Covid-19: AstraZeneca defends its vaccine despite accumulating setbacks

AstraZeneca vaccine doses in Berlin, Germany.


Text by: RFI Follow

4 min

The Anglo-Swedish laboratory defended its vaccine this Monday, March 22, now rejected by a large part of Europeans.

After clinical trials in the United States, it claims that it is 80% effective against Covid-19 in the elderly and does not increase the risk of blood clots.


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The use of this vaccine is crucial as the third wave of the Covid-19 pandemic accelerates, especially in Europe, where Germany is considering new restrictions.

The vaccine is 79% effective in preventing



in the general population and 100% in preventing severe forms of the disease and hospitalization, the laboratory said on Monday after phase III clinical trials conducted in United States, with 32,449 participants.

It is 80% effective in the elderly and does not increase the risk of blood clots, according to the laboratory, while several countries have given up on prescribing it to the elderly due to a lack of data on the elderly during the previous tests.

This month, several states suspended its use over fears it could cause clots, sometimes fatal.

Vaccine perceived as " 



Will this advocacy be enough to restore confidence?

The AstraZeneca vaccine is perceived to be more dangerous than safe in Germany, France, Spain and Italy, according to an opinion study carried out between March 12 and 18.

Thursday, March 18, the European Medicines Agency (EMA) yet deemed it

"safe and effective"


In the process, the use of the vaccine resumed in several countries.

But the impact on public opinion has been felt, points out the YouGov institute: “ 

Not only have we seen a considerable increase in the number of people who consider it dangerous in the last two weeks in Europe, but the vaccine AstraZeneca continues to be viewed as significantly less secure than those of Pfizer and Moderna.


With the vaccination campaigns, Europeans could achieve collective immunity in July, suggested this Sunday, March 21 the European Commissioner for the Internal Market Thierry Breton.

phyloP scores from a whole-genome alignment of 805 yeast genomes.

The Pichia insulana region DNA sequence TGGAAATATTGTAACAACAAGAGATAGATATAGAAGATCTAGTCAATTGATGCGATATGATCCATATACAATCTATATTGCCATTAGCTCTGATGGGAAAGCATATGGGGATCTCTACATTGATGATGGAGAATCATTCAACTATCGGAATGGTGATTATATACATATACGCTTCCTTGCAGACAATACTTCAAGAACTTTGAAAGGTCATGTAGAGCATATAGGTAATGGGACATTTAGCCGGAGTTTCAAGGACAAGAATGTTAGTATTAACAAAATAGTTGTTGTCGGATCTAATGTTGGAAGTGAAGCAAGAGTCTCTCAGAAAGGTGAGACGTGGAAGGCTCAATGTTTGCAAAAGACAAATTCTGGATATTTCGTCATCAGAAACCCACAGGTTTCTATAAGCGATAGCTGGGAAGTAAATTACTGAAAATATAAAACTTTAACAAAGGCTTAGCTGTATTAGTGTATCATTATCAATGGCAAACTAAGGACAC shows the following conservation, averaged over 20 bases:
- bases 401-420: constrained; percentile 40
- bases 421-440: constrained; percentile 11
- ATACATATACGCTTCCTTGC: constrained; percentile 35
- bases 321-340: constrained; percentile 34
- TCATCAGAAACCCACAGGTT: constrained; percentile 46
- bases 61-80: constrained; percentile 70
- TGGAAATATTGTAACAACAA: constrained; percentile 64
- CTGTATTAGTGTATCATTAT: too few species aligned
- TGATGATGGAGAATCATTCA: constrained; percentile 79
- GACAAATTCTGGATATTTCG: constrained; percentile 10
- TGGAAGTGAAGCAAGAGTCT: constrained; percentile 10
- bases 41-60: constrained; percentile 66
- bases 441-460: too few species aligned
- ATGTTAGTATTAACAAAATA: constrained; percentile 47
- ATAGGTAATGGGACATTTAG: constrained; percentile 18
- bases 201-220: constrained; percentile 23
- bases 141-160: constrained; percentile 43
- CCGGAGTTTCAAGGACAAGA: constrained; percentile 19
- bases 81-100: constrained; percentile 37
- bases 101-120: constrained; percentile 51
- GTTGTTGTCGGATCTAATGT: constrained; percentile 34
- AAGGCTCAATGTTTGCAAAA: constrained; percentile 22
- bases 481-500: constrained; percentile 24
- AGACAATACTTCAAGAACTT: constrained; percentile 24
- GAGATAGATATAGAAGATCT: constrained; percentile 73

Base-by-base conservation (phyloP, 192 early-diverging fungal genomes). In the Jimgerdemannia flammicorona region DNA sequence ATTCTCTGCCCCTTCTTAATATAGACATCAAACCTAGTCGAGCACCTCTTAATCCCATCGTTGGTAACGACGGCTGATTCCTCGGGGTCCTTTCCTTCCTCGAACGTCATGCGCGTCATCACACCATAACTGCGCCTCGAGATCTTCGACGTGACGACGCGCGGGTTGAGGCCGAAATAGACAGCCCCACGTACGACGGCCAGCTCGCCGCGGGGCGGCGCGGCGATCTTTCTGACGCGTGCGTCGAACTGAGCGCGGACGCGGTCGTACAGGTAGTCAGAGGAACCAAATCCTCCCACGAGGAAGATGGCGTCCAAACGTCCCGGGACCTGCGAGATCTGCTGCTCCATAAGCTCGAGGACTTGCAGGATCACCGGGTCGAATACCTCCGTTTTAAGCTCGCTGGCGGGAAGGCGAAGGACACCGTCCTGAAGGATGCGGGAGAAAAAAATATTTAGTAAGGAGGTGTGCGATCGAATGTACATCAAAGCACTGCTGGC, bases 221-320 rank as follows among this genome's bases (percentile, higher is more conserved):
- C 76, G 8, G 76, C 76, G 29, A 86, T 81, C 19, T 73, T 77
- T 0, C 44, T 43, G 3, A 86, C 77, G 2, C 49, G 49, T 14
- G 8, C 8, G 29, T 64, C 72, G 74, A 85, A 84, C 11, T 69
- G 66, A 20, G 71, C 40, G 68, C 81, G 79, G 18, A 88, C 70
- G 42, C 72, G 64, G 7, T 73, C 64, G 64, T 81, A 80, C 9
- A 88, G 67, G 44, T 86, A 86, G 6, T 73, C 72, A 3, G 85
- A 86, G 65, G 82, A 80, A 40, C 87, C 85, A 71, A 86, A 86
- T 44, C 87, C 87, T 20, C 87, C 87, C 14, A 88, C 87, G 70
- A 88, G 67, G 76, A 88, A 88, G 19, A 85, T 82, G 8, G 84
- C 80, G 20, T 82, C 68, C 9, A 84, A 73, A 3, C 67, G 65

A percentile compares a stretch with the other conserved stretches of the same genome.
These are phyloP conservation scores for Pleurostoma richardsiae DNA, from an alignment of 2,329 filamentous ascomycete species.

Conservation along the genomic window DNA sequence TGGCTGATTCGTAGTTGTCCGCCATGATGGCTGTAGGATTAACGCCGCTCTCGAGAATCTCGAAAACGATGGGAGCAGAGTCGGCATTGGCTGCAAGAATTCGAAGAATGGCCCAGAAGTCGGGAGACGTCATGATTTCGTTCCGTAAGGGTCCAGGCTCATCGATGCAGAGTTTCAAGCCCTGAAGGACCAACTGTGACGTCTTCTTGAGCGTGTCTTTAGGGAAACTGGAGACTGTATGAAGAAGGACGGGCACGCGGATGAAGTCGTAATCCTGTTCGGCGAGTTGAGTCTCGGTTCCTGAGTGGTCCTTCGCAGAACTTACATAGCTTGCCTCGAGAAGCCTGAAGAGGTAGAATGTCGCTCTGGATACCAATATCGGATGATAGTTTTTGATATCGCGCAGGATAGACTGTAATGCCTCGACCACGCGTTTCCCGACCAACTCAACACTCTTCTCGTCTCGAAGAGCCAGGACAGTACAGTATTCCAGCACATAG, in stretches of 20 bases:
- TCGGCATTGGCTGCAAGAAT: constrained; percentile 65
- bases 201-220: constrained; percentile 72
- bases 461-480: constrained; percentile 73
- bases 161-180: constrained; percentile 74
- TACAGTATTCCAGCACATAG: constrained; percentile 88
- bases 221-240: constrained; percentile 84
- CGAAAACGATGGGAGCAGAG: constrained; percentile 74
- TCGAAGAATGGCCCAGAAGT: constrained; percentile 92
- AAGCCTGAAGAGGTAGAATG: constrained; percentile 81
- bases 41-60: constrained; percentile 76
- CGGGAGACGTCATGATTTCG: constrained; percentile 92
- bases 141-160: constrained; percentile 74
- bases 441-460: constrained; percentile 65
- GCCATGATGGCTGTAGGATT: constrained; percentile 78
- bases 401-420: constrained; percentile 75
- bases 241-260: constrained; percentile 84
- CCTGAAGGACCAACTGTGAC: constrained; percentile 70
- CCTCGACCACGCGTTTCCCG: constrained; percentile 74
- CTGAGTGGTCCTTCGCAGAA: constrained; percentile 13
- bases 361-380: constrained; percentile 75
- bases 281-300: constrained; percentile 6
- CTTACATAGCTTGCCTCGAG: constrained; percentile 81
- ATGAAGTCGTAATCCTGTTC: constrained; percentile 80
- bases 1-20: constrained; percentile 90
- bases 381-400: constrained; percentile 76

It's the home stretch because we know that to overcome this pandemic, there is only one solution: to get vaccinated.

The vaccines are coming, they will be there,

 ”insisted the French commissioner.

It is also necessary to have sufficient stocks, while the British and Europeans accuse each other of capturing the doses produced on their territory.

" Counter productive "

British Defense Minister Ben Wallace warned on Sunday that it would be " 


 " to 

block AstraZeneca's exports,

as the European Commission threatened the day before if the EU did not receive its deliveries first. .


The Commission has its own contract with AstraZeneca.

We are just trying to enforce it.

The laboratory delivered less than 10

% of the doses provided for the year by the contract.

It is therefore normal that we ask that these doses be delivered as planned to Europeans

 ”, retorted Sunday evening a source in the entourage of the President of the European Commission Ursula von der Leyen.

Ursula von der Leyen recalled that the EU contract with AstraZeneca provided for the delivery of doses produced both on EU territory and in the UK.


However, we have not received anything from the British, although we are providing them.


The AstraZeneca vaccine is notably produced in two factories in Belgium and the Netherlands.

Two countries which have called for caution on a hardening of exports while other European states, such as France, support it.

But time is running out, especially in Germany.

The Berlin government is preparing on Monday to extend or even tighten the restrictions in the face of an ever more virulent third wave, at the risk of fueling the already growing discontent in public opinion.





To listen: AstraZeneca and the risk of thrombosis, the hijacked precautionary principle


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  • Health and medicine

  • Coronavirus

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  • European Union

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